This is because, as we mentioned before, halibut has a noticeably lower oil content than other fish, such as tuna or salmon.

This means that once the water content of halibut has dried out in the cooking process, making it dries out far quicker than other fish when it is cooked for too long.

Dried-up fish is the problem that can throw people off when they are cooking this particular piece of seafood.

Often, they will cook it at a higher temperature than halibut should be cooked at, as well as for too long, and find that they have already burnt their halibut, and made it next to inedible.

Like we said in the introduction, these fish can be pretty hard to come by at a low price, so wasting one like this can be a real bummer.

This is why it is important that you have a decent idea as to 

What Should The Internal Temperature Of Halibut Be When It Is Cooked?

The best way to avoid this issue when you cook your halibut is to make sure that the internal temperature of the halibut doesn’t get too high for the fish that you are cooking.

Which, as the cook, means that you need to know what the right temperature your halibut should be when you take it off of the heat you are cooking it over.

Generally speaking, the temperature that your halibut will be cooked at, and it can be removed from any heat source, is around 145 degrees Fahrenheit, according to most government guidelines for serving.

Certainly, this is a temperature that is safe for professionals to serve to customers.

However, this doesn’t necessarily mean that you need to get the whole fish to this temperature if you are cooking this for yourself. Otherwise, you may find yourself with another piece of hot dried fish.

Ideally, you only need to get the internal temperature of halibut to somewhere between 125 and 135 degrees Fahrenheit.

Remember, the lower fat content of this fish means that it is going to dry up much quicker than other fish, so it is important that the water content is maintained by not burning it through

How To Check What Your Halibut’s Internal Temperature Is

Of course, checking to see if your food is cooked seems simple from the outside. Simply wait for the outside to start changing color, usually to some shade of brown or golden, and you’re good to go.

However, checking the temperature that is inside your food can be particularly tricky. This is especially the face for meat and fish, where the inside can often have only just started cooking once the outside is already overcooked.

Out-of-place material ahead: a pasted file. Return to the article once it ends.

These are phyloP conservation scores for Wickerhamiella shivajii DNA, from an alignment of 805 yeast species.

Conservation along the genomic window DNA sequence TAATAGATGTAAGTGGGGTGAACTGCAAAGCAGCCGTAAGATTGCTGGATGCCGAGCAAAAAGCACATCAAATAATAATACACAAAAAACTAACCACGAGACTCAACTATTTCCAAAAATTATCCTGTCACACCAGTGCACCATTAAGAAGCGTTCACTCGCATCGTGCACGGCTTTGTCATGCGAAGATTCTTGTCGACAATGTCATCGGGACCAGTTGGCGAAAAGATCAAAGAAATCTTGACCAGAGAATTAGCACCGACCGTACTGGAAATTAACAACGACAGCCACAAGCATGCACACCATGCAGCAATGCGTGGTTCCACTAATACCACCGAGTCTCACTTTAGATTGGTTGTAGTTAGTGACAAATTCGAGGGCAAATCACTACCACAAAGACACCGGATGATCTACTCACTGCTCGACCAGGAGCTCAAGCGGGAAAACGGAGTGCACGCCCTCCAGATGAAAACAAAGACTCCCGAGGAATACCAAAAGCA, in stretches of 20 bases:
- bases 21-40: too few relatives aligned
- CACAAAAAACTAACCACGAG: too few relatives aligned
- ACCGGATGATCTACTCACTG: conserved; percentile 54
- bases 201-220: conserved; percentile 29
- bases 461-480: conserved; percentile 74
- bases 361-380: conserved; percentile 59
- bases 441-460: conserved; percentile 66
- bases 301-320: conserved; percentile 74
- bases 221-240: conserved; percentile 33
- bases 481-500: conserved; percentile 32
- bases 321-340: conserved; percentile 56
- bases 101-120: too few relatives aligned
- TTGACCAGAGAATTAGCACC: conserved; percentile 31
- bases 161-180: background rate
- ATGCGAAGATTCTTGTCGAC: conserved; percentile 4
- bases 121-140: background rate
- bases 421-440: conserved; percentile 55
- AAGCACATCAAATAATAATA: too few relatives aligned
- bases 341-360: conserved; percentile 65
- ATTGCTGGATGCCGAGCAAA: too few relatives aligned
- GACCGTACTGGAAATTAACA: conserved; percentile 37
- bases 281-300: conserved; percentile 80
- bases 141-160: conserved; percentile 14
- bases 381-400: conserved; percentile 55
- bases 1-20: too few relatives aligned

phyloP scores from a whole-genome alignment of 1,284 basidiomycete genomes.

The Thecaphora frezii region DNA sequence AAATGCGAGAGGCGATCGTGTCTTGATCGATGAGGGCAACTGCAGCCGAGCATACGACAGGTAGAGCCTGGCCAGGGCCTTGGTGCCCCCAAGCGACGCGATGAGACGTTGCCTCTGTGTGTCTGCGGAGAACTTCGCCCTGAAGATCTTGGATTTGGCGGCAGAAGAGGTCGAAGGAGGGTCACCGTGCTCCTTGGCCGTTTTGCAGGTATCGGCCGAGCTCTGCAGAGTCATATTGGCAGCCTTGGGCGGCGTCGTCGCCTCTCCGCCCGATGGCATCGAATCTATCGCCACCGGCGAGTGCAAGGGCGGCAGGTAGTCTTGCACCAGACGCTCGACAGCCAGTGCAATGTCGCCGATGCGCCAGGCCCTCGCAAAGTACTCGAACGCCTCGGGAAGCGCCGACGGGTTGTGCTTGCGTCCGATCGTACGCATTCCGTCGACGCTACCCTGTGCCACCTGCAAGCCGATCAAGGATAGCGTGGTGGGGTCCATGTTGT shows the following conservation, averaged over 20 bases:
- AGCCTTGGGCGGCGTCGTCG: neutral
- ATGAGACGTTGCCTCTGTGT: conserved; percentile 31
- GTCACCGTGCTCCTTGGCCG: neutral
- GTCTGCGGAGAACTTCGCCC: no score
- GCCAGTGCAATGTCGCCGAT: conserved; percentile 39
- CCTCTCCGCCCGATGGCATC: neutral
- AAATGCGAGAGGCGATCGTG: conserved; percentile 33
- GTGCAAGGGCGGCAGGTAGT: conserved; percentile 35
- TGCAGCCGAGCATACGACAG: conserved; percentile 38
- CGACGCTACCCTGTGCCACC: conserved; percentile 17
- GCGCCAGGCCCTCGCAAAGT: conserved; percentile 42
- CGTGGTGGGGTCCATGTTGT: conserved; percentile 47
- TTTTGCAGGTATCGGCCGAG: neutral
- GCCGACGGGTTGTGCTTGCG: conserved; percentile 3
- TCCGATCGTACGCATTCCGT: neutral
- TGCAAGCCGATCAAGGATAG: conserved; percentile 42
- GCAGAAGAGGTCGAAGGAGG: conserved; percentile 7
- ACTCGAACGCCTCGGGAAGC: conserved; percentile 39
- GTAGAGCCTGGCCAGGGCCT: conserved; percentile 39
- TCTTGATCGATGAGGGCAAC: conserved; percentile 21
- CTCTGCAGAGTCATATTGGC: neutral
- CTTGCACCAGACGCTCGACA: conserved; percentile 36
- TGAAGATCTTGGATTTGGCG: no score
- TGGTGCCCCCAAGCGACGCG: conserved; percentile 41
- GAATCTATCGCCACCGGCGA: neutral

For many people, cutting open the food you are preparing is a go-to option. It is simple and gives you a clear indication between the inside and outside of your food.

However, this does also mean that you will be ruining the appearance of the food that you are preparing.

And in the case of somewhere like a professional restaurant, or even bringing it to an informal family gathering, that simply will not do.

The second option that many people will turn to is using some type of cooking thermometer.

Using one of these products helps avoid ruining the rest of your food, as well as gives you a much more precise answer to the question ‘how hot is my food right now?’.

Certainly more so than just looking at a piece of food, that’s for sure!

How Long Does Cooking Halibut Take?

So, now that we have cleared up how hot the inside of your halibut fish should be when you have finished cooking it, we can move on to the next section, figuring out how long you should cook your halibut.

This feels like it should be a simple question on the paper. However, how hot you will be cooking your halibut will also likely depend on how exactly you are preparing it.

There are several ways in which you can prepare halibut. However, one of the most common ways to prepare this fish is by cooking it in a frying pan, then finishing the cooking process in an oven of some kind, either electric or fan.

Cooking Halibut

  • Before you start cooking, you should make sure that you have already pre-heated an oven to 400 degrees Fahrenheit.
  • Make sure that you heat a skillet that is oven-proof over your stove, and put in some olive oil.
  • Season both sides of your halibut with salt and pepper, and put it in the hot skillet.
  • It shouldn’t take more than 5 minutes to cook your halibut skin-side down. After this adding a tablespoon of butter to your pan will help keep your fish moist.
  • After another 4-5 minutes, put the halibut in the oven, and add your thermometer to watch the internal temperature.
  • After it has reached 125 to 130 degrees, take your halibut out, and it should be ready to serve.


Halibut is not an easy fish to cook. Hopefully, we have shown you how to in this guide!